It was hot and I was late. There was a little tussle and I was soon in the company of the German mil
I'm sometimes asked if there is anything I don't enjoy about being here in Germany for the Observer to cover the World Cup. The heat and high humidity can be gruelling. But they're not really a problem. It's quite noisy outside my apartment, in the centre of Berlin, just off Pariser Platz and opposite the celebrated Adlon Hotel, especially as the supporters make their way home at night from the Fan Fest next to the Brandenburg Gate. On the days that Germany play, the festivities rumble deep into the night. But you get used to it. As for the travelling, by train and plane - where am I today, I think, waking in another unfamiliar room? Oh, yes, Gelsenkirchen. I must rush . . .
So, few problems and many pleasures, not least the chance to talk to so many well-informed Germans I have met in train buffet cars or in bars. Slowly, and after different encounters, an overlapping consensus of opinion emerges of a country not quite at ease with itself or its place in the world, a country resentful of the wealth of its own southern states, a country, notably in the east and in the post-industrial Ruhr, struggling with regional unemployment rates of nearly 20 per cent.
A new kind of patriotism
Before the World Cup, there was pessimism and much anxious self-evaluation. Would the tournament be destroyed by terrorism? What of the threat from hooligans? Would neo-Nazis from the east disrupt events? How would the world respond to Germany and its people? There was much discussion about how the World Cup could be used as an exercise in national "rebranding": an advertisement for the humane, tolerant and peaceful country that Germany has become. It was, said Franz Beckenbauer, the figurehead of the tournament, a "once-in-a-lifetime opportunity".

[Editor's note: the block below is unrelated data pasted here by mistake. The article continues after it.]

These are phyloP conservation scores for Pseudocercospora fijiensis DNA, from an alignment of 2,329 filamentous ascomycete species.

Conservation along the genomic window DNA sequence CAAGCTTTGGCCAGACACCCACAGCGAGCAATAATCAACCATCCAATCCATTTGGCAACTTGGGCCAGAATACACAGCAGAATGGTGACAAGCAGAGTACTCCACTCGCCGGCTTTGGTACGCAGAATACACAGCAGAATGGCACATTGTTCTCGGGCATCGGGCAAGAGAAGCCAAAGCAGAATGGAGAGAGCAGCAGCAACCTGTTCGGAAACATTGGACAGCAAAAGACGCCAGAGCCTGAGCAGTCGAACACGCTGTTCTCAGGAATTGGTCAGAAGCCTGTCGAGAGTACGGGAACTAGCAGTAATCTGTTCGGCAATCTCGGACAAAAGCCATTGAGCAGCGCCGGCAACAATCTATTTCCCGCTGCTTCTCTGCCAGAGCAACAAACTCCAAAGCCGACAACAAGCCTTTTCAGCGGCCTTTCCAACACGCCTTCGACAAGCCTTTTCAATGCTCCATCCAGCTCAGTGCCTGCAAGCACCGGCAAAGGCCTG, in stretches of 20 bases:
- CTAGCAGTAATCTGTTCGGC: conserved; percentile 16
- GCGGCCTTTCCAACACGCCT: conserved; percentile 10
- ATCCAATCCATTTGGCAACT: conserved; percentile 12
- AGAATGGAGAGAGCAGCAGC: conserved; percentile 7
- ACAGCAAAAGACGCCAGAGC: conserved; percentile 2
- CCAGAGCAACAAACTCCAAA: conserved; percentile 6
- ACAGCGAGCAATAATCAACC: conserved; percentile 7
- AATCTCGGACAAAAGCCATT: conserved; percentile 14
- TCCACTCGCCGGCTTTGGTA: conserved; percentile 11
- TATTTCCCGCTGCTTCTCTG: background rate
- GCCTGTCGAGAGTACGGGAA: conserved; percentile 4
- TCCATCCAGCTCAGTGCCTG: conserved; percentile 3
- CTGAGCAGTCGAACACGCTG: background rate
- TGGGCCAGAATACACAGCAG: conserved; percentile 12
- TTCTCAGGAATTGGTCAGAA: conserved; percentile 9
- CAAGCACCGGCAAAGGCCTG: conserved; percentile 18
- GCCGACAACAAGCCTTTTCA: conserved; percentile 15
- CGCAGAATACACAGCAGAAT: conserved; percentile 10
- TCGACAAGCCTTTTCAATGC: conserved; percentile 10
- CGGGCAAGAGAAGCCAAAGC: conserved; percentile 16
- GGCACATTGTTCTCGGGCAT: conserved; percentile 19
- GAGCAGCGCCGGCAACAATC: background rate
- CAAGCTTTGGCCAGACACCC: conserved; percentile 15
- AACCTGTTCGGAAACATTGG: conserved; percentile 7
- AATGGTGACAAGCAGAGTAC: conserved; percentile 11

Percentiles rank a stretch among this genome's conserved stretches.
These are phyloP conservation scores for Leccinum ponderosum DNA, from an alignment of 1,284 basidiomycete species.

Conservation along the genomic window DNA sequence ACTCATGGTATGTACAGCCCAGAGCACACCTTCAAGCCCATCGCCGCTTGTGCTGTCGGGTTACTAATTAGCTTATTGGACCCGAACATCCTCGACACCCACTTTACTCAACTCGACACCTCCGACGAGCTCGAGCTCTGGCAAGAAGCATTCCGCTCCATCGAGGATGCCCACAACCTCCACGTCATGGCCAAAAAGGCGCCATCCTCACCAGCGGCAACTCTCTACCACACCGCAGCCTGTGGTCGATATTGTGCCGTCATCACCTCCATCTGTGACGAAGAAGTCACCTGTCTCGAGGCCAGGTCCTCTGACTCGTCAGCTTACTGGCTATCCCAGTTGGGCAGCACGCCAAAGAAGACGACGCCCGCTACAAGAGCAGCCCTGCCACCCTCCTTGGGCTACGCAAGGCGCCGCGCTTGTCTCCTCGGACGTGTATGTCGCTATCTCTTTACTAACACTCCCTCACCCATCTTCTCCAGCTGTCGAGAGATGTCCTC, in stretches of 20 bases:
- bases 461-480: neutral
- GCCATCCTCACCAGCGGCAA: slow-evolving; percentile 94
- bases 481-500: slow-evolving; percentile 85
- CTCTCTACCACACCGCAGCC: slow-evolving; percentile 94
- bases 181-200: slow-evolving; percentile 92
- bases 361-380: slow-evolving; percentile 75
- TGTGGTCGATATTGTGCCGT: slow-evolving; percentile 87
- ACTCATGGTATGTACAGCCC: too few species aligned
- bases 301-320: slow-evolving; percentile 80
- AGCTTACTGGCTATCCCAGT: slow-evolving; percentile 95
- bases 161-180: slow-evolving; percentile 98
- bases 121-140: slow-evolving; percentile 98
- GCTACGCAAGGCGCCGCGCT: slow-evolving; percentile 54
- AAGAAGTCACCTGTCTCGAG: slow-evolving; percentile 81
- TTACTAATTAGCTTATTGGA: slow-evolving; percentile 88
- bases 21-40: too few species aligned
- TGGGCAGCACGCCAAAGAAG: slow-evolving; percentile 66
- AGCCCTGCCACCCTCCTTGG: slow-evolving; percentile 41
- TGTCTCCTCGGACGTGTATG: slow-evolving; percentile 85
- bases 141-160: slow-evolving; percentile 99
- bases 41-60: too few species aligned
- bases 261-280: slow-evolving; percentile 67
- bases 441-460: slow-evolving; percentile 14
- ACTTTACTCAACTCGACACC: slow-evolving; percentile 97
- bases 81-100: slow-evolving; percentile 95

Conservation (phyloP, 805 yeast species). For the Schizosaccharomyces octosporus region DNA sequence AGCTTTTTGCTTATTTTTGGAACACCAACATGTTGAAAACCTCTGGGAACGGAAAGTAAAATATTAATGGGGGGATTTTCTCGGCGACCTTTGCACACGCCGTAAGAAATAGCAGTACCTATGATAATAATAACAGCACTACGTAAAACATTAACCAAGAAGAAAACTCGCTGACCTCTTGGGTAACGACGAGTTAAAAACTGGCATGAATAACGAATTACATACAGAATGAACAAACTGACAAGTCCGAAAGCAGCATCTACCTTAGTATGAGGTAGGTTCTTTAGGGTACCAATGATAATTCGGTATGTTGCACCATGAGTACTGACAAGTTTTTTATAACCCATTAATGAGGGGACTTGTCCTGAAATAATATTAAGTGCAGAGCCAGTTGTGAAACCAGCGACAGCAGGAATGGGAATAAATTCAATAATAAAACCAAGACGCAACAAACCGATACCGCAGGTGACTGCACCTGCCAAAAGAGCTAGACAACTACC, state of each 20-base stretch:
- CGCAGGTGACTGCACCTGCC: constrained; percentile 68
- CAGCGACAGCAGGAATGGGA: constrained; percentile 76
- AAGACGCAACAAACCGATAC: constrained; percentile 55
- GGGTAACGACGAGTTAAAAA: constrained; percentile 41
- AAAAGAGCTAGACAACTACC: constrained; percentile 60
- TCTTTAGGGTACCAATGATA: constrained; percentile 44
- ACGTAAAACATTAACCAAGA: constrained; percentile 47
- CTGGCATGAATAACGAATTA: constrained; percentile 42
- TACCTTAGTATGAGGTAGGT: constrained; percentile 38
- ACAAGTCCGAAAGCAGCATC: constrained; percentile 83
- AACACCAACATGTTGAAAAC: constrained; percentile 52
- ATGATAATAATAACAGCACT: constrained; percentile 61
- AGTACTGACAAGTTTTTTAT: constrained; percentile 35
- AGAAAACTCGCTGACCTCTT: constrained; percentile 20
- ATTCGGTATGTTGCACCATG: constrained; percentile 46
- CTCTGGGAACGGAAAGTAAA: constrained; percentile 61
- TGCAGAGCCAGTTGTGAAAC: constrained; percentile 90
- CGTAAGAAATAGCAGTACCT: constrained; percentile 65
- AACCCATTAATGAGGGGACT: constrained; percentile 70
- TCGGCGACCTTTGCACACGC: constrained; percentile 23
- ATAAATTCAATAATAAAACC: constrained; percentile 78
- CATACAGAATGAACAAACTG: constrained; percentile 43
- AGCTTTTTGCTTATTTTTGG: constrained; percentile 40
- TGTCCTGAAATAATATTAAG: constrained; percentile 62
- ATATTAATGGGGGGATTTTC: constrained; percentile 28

Slowly these anxieties are fading, replaced by a new confidence, inspired in part by the serene progression of the tournament itself and the performance of the home team. Jürgen Klinsmann's side has thrilled and surprised with the swagger of its fast, direct, uninhibited attacking game. Most un-German in style, in fact.
A new kind of patriotism is emerging. When I arrived three weeks ago in Munich, there was little, if any, flag-waving of the kind that I'd left behind in England. Now, the flag is ubiquitous here - and its high visibility a source of continuous debate. "I'm 43 and my generation grew up to be deeply distrustful of the flag and overt displays of patriotism," Paul Nolte, professor of contemporary history at the Free University of Berlin, told me. "But what we're seeing around us is a good thing - a new kind of benign self-confidence."
News travels fast
One morning I received a call from a friend in Italy: "Are you all right? I hear you've been arrested?" He'd received a text from a mutual friend in London who had read in Private Eye of my arrest. Or something like that. How amusing, I thought, reflecting back on an incident a few days earlier when, in Dortmund for the Sweden v Trinidad match (the first football report I would have written for 15 years), I was refused entry into the stadium because of problems over accreditation. It was hot and I was late; let us just say a robust discussion followed between me and a steward, who resembled a cross between the former Manchester United goalkeeper Peter Schmeichel and an enraged Bart Simpson. He was wearing a baseball cap, which I could not resist knocking from his head, as you would. There followed a little tussle and I was soon in the agreeable company of the German military. So not arrested exactly, but not entirely innocent, either.
Lessons of old age
I spent a couple of days in Dresden, away from the football. It was moving to discover how, since reunification, the old city has renewed itself, with the fine baroque structures of the Altstadt rising from the ruins of war. My guide was elderly and frail; she had lived in the city for most of her life. "What I see around me is a kind of miracle," she said. You knew what she meant. You knew, too, as Edgar says at the end of Lear: "The oldest hath borne most: we that are young/Shall never see so much, nor live so long."